Gillard reveals her inner iron lady, and gets her way
THE life and times of Margaret Thatcher are being revisited with the biopic The Iron Lady, starring Meryl Streep, pictured, due to hit Australian movie theatres over the summer holidays.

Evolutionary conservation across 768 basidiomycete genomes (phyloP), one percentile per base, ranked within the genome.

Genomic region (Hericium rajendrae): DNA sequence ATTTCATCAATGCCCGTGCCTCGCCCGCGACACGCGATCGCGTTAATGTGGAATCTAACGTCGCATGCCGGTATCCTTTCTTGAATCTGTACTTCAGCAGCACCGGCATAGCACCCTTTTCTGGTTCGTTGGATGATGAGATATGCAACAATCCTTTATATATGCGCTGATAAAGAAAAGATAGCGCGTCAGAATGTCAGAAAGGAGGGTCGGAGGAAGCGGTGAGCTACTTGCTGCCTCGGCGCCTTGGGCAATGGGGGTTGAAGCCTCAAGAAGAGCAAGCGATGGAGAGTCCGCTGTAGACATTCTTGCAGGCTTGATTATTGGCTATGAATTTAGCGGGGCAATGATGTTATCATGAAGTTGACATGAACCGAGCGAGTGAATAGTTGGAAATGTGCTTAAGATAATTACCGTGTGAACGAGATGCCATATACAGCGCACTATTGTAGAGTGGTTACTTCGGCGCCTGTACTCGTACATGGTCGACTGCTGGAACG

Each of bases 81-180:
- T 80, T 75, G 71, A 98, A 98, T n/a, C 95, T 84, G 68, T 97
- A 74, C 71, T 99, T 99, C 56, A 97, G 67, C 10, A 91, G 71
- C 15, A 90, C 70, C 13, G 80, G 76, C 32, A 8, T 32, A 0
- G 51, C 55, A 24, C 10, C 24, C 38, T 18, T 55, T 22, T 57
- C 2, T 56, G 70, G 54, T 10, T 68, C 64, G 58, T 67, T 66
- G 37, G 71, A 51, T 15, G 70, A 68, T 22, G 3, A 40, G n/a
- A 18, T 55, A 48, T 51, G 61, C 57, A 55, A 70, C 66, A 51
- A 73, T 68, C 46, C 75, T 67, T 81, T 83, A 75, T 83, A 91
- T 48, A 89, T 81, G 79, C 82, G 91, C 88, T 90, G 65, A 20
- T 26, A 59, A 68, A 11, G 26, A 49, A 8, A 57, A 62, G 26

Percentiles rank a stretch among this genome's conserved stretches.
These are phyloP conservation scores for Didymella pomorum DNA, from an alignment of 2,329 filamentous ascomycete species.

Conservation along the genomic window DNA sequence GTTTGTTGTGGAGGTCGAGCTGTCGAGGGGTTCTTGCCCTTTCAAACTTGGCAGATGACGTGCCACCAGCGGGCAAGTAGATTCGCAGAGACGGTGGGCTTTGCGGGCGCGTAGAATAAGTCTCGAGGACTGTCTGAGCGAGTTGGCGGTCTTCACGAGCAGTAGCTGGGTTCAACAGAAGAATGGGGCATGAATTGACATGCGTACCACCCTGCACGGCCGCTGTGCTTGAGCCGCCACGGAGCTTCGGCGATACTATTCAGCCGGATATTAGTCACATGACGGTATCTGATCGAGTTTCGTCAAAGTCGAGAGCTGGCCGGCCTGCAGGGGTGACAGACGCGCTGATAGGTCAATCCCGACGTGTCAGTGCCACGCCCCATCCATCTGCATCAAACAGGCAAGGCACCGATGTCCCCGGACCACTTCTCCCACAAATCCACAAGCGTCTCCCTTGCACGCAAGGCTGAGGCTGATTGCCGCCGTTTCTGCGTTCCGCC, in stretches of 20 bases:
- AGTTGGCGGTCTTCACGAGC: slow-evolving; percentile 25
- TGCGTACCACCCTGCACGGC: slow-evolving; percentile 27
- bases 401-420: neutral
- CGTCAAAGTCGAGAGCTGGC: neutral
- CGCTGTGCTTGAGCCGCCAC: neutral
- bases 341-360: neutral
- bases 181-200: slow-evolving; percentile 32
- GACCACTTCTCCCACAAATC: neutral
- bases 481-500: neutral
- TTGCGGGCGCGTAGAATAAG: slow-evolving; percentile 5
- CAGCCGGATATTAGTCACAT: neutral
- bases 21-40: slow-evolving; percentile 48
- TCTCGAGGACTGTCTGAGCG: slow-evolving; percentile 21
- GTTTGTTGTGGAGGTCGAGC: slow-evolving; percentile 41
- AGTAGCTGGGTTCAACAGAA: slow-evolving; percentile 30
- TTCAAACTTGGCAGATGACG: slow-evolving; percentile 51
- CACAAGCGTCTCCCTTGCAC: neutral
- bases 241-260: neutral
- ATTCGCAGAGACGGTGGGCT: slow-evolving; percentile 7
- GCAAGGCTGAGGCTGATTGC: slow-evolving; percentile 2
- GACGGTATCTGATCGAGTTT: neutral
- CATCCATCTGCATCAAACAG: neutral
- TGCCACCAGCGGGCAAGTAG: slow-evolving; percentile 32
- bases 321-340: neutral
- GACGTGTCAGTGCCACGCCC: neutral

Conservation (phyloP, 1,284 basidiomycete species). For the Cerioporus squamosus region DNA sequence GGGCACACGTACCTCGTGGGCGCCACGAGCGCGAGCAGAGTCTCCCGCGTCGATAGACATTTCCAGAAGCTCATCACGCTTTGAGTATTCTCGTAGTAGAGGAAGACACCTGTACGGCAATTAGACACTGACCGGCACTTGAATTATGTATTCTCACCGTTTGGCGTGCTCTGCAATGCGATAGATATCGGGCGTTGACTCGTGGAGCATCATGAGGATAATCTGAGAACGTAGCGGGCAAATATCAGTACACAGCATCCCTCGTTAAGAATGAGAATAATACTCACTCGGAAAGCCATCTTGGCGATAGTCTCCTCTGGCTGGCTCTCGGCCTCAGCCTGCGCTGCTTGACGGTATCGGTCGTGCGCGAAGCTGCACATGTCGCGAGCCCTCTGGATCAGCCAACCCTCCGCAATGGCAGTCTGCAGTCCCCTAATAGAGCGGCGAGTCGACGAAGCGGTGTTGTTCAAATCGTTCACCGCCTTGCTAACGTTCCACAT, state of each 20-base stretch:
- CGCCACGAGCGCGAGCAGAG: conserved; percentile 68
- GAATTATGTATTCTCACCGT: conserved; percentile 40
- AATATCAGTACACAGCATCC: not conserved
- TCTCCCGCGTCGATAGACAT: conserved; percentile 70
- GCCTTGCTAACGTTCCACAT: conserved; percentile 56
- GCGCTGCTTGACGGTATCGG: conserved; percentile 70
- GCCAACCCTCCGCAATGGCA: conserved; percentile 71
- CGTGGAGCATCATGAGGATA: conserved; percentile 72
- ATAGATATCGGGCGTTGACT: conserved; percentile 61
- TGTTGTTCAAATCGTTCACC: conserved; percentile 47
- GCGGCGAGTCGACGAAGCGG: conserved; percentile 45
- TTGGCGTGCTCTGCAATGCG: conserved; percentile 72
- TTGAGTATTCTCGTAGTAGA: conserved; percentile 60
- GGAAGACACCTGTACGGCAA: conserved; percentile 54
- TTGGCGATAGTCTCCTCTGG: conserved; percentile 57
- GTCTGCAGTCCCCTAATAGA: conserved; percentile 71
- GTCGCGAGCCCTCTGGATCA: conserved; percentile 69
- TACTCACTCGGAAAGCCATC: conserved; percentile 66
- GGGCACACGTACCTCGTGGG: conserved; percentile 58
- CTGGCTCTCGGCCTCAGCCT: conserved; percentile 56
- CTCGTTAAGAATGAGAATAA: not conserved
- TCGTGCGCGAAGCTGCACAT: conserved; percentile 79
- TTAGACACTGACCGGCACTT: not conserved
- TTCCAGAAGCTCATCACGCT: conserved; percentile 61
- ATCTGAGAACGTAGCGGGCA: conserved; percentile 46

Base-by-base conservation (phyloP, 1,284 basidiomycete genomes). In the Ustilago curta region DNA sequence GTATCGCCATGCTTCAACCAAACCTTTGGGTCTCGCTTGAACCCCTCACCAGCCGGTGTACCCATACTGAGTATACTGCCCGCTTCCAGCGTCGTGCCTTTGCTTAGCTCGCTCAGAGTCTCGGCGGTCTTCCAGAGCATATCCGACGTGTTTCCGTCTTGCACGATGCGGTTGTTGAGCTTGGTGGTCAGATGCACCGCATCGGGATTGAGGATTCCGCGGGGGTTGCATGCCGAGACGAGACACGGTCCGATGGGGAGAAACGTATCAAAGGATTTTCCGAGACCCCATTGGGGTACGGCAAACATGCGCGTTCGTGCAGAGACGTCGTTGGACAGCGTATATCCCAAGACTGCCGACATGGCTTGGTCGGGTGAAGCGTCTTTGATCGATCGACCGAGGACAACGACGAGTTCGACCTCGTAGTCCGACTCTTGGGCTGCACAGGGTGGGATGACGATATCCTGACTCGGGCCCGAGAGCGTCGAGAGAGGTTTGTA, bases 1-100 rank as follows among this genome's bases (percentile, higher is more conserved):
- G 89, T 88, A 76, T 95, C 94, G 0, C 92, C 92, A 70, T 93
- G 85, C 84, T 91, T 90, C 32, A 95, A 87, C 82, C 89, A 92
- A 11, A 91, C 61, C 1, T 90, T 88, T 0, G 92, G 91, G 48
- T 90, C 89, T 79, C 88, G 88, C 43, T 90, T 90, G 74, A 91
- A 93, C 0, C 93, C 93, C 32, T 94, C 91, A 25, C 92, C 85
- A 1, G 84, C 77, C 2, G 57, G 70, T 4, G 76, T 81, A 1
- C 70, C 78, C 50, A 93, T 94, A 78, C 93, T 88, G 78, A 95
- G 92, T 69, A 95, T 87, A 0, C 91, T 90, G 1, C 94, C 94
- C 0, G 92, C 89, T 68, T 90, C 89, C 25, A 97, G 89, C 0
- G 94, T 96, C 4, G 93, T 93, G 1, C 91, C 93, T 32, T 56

THE life and times of Margaret Thatcher are being revisited with the biopic The Iron Lady, starring Meryl Streep, pictured, due to hit Australian movie theatres over the summer holidays.One of Mrs Thatcher's more quotable offerings contained in promotional material is: "In politics, if you want anything said, ask a man. If you want anything done, ask a woman."The Prime Minister, Julia Gillard, could well ponder that line as she heads into the final parliamentary week of the year.In the past few weeks she has managed to get the carbon tax passed, promised pay increases for low-paid workers, used Qantas's industrial woes to skewer the opposition and has basked in the attention of the US President, Barack Obama.This week, the government is confident it will get support for its mining tax, which will pay for increases in compulsory superannuation contributions. Leadership talk has died down and no Parliament for the next 2? months means Gillard's job is safe for the immediate future.It's enough to make a prime minister think she might be able to enjoy a glass or two of champagne and even get some time to relax over summer with a couple of crime novels.The last big set piece of the political year is Labor's national conference, a two-yearly event at which members are supposed to get a say on the party's platform and policies.Gillard has already made her position clear on three big areas of reform - exporting uranium to India, having a conscience vote on gay marriage and overhauling the party's structure.On the first two issues she will get her way.How far the party is prepared to reform itself to get rid of some of the rot that has set in is still to be seen.The one issue that continues to dog Gillard is another hangover from Kevin Rudd's prime ministership - asylum seekers.Labor's Left will meet today to discuss their position on all these issues. Many are hopping mad about Gillard's decisions on gay marriage and uranium but know they have little chance of derailing her plans.Today MPs will discuss a proposal by Labor for Refugees that would sink any hopes Gillard has to resurrect the Malaysia asylum-seeker swap plan.The proposal would end all mandatory detention as well as stop the excision of Australian territories from the Migration Act.This is pretty much the party's default policy after Gillard failed to win support for legislation setting up the Malaysian deal.Treatment of asylum seekers remains a significant fault line for the Labor Party, an issue that defines the party's difficulties in reconciling inner-city, more left-leaning constituencies with outer-metropolitan, working family areas.It also is the third issue Gillard promised to fix after she took the leadership from Rudd last year. Members of Labor's Right who are sympathetic to onshore processing are not unheard of, but whether they are prepared to speak out or vote for it is not so apparent.It all means the Saturday morning session of the national conference on December 3, when all these issues will be decided, will be worth attending.